Caroline Glick


Europeans use the focus on the Holocaust to pretend that European anti-Semitism began with the Nazis’ rise to power in 1933 and ended with their defeat 12 years later. In truth, the Nazis’ rise to power was a natural consequence of 1,600 years of European Jew hatred.

From the time of Roman Emperor Constantine, persecution, expulsion and massacre of Jews was the norm, not the exception, in European life.


Hitler and his colleagues were adored not despite their hatred of Jews and their organization of German politics around the dehumanization of Jewish people. They were supported by the Germans, and by the majority of the people in the European lands they conquered because of their anti-Semitism and their dehumanization of Jews.


This Jew hatred did not die in Auschwitz.


As Ruth Wisse explained in August 2010, political anti-Semitism was resuscitated immediately after the war ended with the establishment of the Arab League. The League’s sole purpose was to reorganize anti-Semitic politics around denying the Jewish people their legal right to establish a sovereign state in their homeland.


In other words, with the establishment of the League in March 1945, the just-ended physical annihilation of European Jewry was replaced by the campaign to deny Jews political freedom and independence in our land.


Rather than combat this affront to international law and to the Charter of the United Nations, Europe, along with the rest of the world, sought to appease, and so facilitated and encouraged Arab anti-Jewish aggression.


When in 1948, in breach of the UN Charter the Arabs invaded the nascent State of Israel, they were not punished for their illegal action. And in the intervening 65 years, the Arabs’ refusal to recognize or live at peace with the UN member state similarly has gone unpunished.


Even worse, instead of censuring the Arabs for their immoral and illegal behavior, the UN has adopted their venomous anti-Jewish agenda as its own.

It bears noting that Wisse presented her position at a conference sponsored by Yale University’s Initiative for the Interdisciplinary Study of Antisemitism.
Hers was one of several hundred important papers presented there by academics from around the world.


YIISA ’s conference was so successful in highlighting the central role anti-Semitism plays in global politics today that many participants optimistically believed it would serve as the catalyst, finally, for a serious reckoning by American and European academia with the scourge of anti-Semitism that was not eradicated – or even seriously dealt with – after the Holocaust.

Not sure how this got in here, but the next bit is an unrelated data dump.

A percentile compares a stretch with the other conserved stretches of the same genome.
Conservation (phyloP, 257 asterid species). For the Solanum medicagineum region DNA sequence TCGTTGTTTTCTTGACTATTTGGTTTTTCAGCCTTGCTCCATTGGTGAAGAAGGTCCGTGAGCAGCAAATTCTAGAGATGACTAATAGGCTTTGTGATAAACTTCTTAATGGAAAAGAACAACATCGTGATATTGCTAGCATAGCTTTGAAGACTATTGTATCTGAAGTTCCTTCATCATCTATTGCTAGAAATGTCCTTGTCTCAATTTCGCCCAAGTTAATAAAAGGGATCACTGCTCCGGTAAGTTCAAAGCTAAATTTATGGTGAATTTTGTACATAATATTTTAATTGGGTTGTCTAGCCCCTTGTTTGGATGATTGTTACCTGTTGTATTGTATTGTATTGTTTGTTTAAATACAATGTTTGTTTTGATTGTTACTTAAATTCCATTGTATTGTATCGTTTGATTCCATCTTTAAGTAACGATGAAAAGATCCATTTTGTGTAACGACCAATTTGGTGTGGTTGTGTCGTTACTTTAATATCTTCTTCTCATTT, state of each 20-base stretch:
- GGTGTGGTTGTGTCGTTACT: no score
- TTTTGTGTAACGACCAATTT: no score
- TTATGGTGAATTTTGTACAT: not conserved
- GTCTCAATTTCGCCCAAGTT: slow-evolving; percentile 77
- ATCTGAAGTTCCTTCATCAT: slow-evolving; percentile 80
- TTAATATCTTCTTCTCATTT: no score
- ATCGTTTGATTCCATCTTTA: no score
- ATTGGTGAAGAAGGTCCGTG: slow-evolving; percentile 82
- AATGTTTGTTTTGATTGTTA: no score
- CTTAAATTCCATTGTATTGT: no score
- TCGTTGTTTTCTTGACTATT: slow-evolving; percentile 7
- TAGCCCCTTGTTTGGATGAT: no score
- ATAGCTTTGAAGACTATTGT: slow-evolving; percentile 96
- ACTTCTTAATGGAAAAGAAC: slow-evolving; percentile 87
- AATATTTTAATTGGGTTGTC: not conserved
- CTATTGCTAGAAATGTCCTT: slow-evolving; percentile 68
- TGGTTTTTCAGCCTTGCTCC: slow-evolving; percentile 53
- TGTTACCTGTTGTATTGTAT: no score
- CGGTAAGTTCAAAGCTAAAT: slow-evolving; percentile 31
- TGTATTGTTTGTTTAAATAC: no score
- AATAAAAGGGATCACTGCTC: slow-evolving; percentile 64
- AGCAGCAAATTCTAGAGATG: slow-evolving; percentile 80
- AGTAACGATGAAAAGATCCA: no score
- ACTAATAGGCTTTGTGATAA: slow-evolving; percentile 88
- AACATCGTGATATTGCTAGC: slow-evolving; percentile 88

But alas, it was not to be. Angered by the conference’s success, Arab donors, PLO officials and Europhilic academics demanded that Yale close YIISA .

Ten months later, Yale closed YIISA .

YIISA ’s successor, the unaffiliated Institute for the Study of Global Antisemitism and Policy, just published a five-volume set of the papers presented at the conference.

YIISA ’s closure was one more indicator of anti-Semitism’s profound and enduring influence on our daily lives. And it is vital that we understand how this is the case.

In Europe, and increasingly in Europhilic sectors of American society, anti-Semitism is not combated or even seriously studied because most Europeans and their American admirers don’t have a problem with anti-Semitism.

Whereas they enthusiastically condemn their colonialist past, which was far shorter and less violent than their Jew hatred, they shrug their shoulders, turn a blind eye, or condone continued assaults on Jews.

The Arab transposition of political Jew hatred from Europe to Israel provided the Europeans with a new post-war political framework to attack Jews. And with it, they continue to blame Jews for everything from the price of oil to Islamic terrorism while slandering the descendants of their grandparents’ victims with blood libels against Israel.

In this rancid environment, rather than serving to combat Jew hatred, International Holocaust Remembrance Day inadvertently enables it. By bowing their heads in honor of dead Jews for five minutes every January 27, the Europeans get to pretend that the Holocaust was exogenous, as opposed to organic to, and still very much a part of European civilization.

Modern Zionism was conceived as having two objectives – to enable the Jews to protect ourselves from anti-Semites; and to end anti-Semitism by normalizing Jews as a nation among the nations. But as Wisse notes, like the Jews in exilic communities, the Jewish state cannot end other people’s hatred of Jews, because we didn’t cause it. Only the anti-Semites, through their own moral reckoning with their anti-Semitic past and present, can do that.

In light of the Europeans’ continued refusal to undertake such a moral reckoning, far from combating anti-Semitism, International Holocaust Remembrance Day serves as a cover for it. Israel and the Jewish people should not let the Holocaust serve as a fig leaf for their continuing, and growing, hatred.


Caroline Glick

Caroline B. Glick is the senior Middle East fellow at the Center for Security Policy in Washington, D.C., and the deputy managing editor of The Jerusalem Post, where this article first appeared.

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